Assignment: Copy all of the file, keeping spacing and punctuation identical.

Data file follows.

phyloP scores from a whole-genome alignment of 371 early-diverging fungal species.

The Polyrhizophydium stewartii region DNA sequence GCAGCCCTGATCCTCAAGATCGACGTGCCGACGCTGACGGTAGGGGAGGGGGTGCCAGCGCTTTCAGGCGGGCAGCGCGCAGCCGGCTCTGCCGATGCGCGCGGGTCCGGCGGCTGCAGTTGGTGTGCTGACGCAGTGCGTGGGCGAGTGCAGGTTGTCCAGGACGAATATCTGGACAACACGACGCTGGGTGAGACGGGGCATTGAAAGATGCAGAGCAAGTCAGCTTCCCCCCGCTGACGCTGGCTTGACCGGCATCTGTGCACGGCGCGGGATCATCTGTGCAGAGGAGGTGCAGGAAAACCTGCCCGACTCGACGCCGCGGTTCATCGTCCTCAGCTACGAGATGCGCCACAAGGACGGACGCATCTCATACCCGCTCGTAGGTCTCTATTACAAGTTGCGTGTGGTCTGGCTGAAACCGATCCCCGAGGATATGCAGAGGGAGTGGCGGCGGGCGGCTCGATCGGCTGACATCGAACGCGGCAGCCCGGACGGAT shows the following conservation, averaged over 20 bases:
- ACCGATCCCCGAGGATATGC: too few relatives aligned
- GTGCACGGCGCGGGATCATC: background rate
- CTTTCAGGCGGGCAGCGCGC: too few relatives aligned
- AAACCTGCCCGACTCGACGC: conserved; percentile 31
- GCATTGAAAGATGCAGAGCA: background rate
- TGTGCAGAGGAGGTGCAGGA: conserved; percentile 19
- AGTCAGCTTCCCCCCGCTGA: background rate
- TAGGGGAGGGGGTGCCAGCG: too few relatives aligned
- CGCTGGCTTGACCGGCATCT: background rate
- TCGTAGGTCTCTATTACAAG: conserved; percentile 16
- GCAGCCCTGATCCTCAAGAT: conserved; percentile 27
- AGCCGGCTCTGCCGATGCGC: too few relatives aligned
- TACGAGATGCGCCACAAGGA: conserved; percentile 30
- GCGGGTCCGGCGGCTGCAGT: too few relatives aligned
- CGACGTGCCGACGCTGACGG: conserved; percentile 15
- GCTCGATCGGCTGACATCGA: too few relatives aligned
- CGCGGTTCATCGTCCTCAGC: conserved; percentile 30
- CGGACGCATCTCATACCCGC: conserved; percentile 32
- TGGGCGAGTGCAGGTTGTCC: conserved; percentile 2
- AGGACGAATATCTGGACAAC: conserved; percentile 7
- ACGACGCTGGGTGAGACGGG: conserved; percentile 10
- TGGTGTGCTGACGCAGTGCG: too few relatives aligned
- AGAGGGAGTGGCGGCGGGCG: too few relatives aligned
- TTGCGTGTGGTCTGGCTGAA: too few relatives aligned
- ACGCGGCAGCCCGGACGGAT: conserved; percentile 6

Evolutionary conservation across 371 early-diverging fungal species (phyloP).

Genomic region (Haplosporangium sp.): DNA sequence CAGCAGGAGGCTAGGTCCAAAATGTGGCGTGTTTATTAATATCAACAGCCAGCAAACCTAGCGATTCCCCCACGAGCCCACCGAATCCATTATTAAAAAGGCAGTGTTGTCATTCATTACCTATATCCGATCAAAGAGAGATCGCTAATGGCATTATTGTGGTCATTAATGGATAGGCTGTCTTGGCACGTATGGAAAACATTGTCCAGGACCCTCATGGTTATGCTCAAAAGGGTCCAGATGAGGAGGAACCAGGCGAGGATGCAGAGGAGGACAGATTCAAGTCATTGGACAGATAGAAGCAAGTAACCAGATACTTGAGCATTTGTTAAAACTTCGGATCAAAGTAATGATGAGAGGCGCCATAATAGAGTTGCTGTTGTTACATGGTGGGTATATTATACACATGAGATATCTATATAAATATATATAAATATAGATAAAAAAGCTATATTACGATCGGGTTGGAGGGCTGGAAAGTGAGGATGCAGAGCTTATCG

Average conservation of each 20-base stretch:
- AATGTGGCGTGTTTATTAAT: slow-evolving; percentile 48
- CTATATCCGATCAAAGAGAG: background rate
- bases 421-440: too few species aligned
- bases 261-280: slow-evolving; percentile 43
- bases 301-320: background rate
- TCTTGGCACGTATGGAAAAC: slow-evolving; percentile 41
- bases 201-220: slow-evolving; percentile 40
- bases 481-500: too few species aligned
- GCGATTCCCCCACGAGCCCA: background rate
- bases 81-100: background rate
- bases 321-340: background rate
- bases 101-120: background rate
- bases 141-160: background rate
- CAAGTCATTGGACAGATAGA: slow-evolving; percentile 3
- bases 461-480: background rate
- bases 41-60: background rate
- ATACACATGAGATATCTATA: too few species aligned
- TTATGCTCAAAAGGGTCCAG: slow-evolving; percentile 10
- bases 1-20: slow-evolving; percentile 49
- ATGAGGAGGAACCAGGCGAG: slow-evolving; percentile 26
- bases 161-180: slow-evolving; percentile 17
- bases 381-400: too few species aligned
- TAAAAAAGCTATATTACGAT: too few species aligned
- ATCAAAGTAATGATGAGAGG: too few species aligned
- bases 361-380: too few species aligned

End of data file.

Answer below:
phyloP scores from a whole-genome alignment of 371 early-diverging fungal species.

The Polyrhizophydium stewartii region DNA sequence GCAGCCCTGATCCTCAAGATCGACGTGCCGACGCTGACGGTAGGGGAGGGGGTGCCAGCGCTTTCAGGCGGGCAGCGCGCAGCCGGCTCTGCCGATGCGCGCGGGTCCGGCGGCTGCAGTTGGTGTGCTGACGCAGTGCGTGGGCGAGTGCAGGTTGTCCAGGACGAATATCTGGACAACACGACGCTGGGTGAGACGGGGCATTGAAAGATGCAGAGCAAGTCAGCTTCCCCCCGCTGACGCTGGCTTGACCGGCATCTGTGCACGGCGCGGGATCATCTGTGCAGAGGAGGTGCAGGAAAACCTGCCCGACTCGACGCCGCGGTTCATCGTCCTCAGCTACGAGATGCGCCACAAGGACGGACGCATCTCATACCCGCTCGTAGGTCTCTATTACAAGTTGCGTGTGGTCTGGCTGAAACCGATCCCCGAGGATATGCAGAGGGAGTGGCGGCGGGCGGCTCGATCGGCTGACATCGAACGCGGCAGCCCGGACGGAT shows the following conservation, averaged over 20 bases:
- ACCGATCCCCGAGGATATGC: too few relatives aligned
- GTGCACGGCGCGGGATCATC: background rate
- CTTTCAGGCGGGCAGCGCGC: too few relatives aligned
- AAACCTGCCCGACTCGACGC: conserved; percentile 31
- GCATTGAAAGATGCAGAGCA: background rate
- TGTGCAGAGGAGGTGCAGGA: conserved; percentile 19
- AGTCAGCTTCCCCCCGCTGA: background rate
- TAGGGGAGGGGGTGCCAGCG: too few relatives aligned
- CGCTGGCTTGACCGGCATCT: background rate
- TCGTAGGTCTCTATTACAAG: conserved; percentile 16
- GCAGCCCTGATCCTCAAGAT: conserved; percentile 27
- AGCCGGCTCTGCCGATGCGC: too few relatives aligned
- TACGAGATGCGCCACAAGGA: conserved; percentile 30
- GCGGGTCCGGCGGCTGCAGT: too few relatives aligned
- CGACGTGCCGACGCTGACGG: conserved; percentile 15
- GCTCGATCGGCTGACATCGA: too few relatives aligned
- CGCGGTTCATCGTCCTCAGC: conserved; percentile 30
- CGGACGCATCTCATACCCGC: conserved; percentile 32
- TGGGCGAGTGCAGGTTGTCC: conserved; percentile 2
- AGGACGAATATCTGGACAAC: conserved; percentile 7
- ACGACGCTGGGTGAGACGGG: conserved; percentile 10
- TGGTGTGCTGACGCAGTGCG: too few relatives aligned
- AGAGGGAGTGGCGGCGGGCG: too few relatives aligned
- TTGCGTGTGGTCTGGCTGAA: too few relatives aligned
- ACGCGGCAGCCCGGACGGAT: conserved; percentile 6

Evolutionary conservation across 371 early-diverging fungal species (phyloP).

Genomic region (Haplosporangium sp.): DNA sequence CAGCAGGAGGCTAGGTCCAAAATGTGGCGTGTTTATTAATATCAACAGCCAGCAAACCTAGCGATTCCCCCACGAGCCCACCGAATCCATTATTAAAAAGGCAGTGTTGTCATTCATTACCTATATCCGATCAAAGAGAGATCGCTAATGGCATTATTGTGGTCATTAATGGATAGGCTGTCTTGGCACGTATGGAAAACATTGTCCAGGACCCTCATGGTTATGCTCAAAAGGGTCCAGATGAGGAGGAACCAGGCGAGGATGCAGAGGAGGACAGATTCAAGTCATTGGACAGATAGAAGCAAGTAACCAGATACTTGAGCATTTGTTAAAACTTCGGATCAAAGTAATGATGAGAGGCGCCATAATAGAGTTGCTGTTGTTACATGGTGGGTATATTATACACATGAGATATCTATATAAATATATATAAATATAGATAAAAAAGCTATATTACGATCGGGTTGGAGGGCTGGAAAGTGAGGATGCAGAGCTTATCG

Average conservation of each 20-base stretch:
- AATGTGGCGTGTTTATTAAT: slow-evolving; percentile 48
- CTATATCCGATCAAAGAGAG: background rate
- bases 421-440: too few species aligned
- bases 261-280: slow-evolving; percentile 43
- bases 301-320: background rate
- TCTTGGCACGTATGGAAAAC: slow-evolving; percentile 41
- bases 201-220: slow-evolving; percentile 40
- bases 481-500: too few species aligned
- GCGATTCCCCCACGAGCCCA: background rate
- bases 81-100: background rate
- bases 321-340: background rate
- bases 101-120: background rate
- bases 141-160: background rate
- CAAGTCATTGGACAGATAGA: slow-evolving; percentile 3
- bases 461-480: background rate
- bases 41-60: background rate
- ATACACATGAGATATCTATA: too few species aligned
- TTATGCTCAAAAGGGTCCAG: slow-evolving; percentile 10
- bases 1-20: slow-evolving; percentile 49
- ATGAGGAGGAACCAGGCGAG: slow-evolving; percentile 26
- bases 161-180: slow-evolving; percentile 17
- bases 381-400: too few species aligned
- TAAAAAAGCTATATTACGAT: too few species aligned
- ATCAAAGTAATGATGAGAGG: too few species aligned
- bases 361-380: too few species aligned